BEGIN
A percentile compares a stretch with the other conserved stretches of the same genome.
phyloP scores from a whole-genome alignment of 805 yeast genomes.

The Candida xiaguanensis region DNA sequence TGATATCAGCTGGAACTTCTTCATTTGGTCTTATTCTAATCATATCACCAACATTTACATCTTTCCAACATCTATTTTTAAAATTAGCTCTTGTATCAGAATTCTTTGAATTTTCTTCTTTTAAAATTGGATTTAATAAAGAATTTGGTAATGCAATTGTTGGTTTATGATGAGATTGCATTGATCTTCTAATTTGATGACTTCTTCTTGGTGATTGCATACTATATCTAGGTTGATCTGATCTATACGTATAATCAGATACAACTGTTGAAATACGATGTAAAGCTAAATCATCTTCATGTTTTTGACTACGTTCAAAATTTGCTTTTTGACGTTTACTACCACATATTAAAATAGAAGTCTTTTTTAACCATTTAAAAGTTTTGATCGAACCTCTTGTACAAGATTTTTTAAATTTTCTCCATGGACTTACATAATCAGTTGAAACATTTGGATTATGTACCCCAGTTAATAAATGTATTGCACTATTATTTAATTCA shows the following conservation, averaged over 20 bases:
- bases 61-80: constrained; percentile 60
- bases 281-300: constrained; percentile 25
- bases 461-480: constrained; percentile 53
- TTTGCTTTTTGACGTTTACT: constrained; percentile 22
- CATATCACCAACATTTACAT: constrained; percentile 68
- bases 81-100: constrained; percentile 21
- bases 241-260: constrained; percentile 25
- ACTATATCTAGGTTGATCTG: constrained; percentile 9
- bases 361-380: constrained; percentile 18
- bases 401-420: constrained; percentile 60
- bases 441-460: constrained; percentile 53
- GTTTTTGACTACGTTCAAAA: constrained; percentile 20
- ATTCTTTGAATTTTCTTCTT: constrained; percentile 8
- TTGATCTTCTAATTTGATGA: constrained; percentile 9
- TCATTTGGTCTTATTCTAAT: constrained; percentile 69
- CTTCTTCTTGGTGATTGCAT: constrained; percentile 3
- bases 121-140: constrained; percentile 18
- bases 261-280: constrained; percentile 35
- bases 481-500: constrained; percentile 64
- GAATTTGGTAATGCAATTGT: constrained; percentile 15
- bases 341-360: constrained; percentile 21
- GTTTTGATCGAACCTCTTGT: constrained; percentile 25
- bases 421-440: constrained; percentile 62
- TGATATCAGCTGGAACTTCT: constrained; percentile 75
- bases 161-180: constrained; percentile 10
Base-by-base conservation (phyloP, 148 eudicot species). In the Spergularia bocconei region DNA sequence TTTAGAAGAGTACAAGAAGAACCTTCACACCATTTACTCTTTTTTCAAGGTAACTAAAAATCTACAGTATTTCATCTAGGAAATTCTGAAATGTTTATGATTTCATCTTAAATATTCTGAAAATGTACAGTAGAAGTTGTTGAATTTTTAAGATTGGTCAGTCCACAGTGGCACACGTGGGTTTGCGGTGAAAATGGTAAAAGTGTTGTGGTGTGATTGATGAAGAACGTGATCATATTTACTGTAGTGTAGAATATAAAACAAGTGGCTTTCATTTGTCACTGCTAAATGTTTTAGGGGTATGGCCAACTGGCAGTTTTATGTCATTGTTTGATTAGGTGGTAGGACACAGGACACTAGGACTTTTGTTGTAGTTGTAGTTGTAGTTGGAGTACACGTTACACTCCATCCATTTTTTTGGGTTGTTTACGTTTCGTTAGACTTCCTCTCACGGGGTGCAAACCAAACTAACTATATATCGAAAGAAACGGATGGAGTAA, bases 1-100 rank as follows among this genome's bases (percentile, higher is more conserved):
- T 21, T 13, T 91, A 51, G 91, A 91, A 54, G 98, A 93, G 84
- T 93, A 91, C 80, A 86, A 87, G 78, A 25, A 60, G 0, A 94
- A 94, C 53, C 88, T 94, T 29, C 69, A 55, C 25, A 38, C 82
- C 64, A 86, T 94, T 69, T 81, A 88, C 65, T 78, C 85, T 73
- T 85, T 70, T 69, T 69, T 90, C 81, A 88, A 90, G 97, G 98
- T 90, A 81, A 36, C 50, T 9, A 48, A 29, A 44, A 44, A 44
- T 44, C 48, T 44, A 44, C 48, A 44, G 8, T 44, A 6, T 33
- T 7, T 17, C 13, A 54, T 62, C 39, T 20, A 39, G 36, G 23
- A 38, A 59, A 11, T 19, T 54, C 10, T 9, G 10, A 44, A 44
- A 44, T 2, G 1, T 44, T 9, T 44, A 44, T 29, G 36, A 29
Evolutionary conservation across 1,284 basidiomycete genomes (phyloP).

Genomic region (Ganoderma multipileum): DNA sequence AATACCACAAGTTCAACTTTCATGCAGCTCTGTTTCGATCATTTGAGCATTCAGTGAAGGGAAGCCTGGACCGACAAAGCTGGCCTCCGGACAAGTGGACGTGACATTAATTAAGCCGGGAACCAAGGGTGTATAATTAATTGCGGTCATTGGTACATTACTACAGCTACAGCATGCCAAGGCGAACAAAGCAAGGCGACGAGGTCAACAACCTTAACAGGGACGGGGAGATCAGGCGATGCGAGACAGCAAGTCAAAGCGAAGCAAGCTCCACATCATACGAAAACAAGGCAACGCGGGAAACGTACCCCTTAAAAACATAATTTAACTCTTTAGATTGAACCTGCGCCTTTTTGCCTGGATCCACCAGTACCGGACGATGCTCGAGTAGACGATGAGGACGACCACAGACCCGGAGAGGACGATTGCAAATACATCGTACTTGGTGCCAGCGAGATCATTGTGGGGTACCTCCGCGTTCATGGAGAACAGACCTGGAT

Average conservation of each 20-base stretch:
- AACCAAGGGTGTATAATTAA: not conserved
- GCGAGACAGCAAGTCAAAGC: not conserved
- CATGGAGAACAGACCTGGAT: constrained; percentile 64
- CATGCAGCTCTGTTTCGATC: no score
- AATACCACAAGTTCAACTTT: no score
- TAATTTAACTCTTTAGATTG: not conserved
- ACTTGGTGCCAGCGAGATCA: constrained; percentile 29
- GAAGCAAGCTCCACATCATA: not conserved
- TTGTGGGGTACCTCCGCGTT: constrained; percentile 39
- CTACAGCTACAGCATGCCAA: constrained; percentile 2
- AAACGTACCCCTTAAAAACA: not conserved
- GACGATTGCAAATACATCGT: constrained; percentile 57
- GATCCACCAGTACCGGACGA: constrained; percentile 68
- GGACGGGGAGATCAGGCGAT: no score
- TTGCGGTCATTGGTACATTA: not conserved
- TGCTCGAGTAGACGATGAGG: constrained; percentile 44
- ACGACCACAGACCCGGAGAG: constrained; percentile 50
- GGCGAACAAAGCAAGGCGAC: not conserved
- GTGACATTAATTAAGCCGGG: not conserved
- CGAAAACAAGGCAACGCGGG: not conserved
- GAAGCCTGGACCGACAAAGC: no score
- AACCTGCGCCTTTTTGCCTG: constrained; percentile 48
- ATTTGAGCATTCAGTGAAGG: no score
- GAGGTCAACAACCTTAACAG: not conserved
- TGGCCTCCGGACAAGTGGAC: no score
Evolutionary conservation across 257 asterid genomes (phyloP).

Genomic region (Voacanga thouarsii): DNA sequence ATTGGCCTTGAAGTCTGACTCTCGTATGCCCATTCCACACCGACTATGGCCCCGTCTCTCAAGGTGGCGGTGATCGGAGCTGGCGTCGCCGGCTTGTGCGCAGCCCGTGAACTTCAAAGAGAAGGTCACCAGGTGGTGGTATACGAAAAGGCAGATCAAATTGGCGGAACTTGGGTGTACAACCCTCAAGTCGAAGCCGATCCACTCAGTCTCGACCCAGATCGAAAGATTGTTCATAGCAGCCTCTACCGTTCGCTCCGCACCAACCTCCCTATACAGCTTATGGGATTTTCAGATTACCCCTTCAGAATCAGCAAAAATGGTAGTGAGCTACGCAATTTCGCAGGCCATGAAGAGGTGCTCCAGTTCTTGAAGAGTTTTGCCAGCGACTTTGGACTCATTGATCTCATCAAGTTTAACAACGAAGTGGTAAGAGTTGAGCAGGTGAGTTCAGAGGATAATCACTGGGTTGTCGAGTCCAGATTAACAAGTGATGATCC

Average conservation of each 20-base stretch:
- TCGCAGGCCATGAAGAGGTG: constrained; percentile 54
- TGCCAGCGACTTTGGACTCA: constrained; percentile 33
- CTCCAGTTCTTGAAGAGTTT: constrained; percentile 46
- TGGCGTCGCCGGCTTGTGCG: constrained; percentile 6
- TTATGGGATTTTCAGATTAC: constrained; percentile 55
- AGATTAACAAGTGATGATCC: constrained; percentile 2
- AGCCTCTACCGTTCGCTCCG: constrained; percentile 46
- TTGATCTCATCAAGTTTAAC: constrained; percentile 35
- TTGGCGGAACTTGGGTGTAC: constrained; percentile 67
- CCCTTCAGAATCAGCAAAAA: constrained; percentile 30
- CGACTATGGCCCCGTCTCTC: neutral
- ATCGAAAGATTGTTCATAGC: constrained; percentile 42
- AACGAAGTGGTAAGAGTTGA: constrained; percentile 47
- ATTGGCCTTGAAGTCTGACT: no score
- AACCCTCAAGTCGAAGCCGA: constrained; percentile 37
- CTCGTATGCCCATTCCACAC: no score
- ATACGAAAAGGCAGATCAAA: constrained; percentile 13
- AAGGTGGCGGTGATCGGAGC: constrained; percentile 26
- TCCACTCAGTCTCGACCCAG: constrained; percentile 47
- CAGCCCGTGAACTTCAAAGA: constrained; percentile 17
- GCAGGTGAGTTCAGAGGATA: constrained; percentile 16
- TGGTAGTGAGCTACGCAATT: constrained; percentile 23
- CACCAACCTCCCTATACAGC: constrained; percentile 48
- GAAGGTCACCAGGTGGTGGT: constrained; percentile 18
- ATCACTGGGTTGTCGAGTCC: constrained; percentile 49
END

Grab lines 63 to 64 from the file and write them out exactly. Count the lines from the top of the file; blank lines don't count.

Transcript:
- GAAGCCTGGACCGACAAAGC: no score
- AACCTGCGCCTTTTTGCCTG: constrained; percentile 48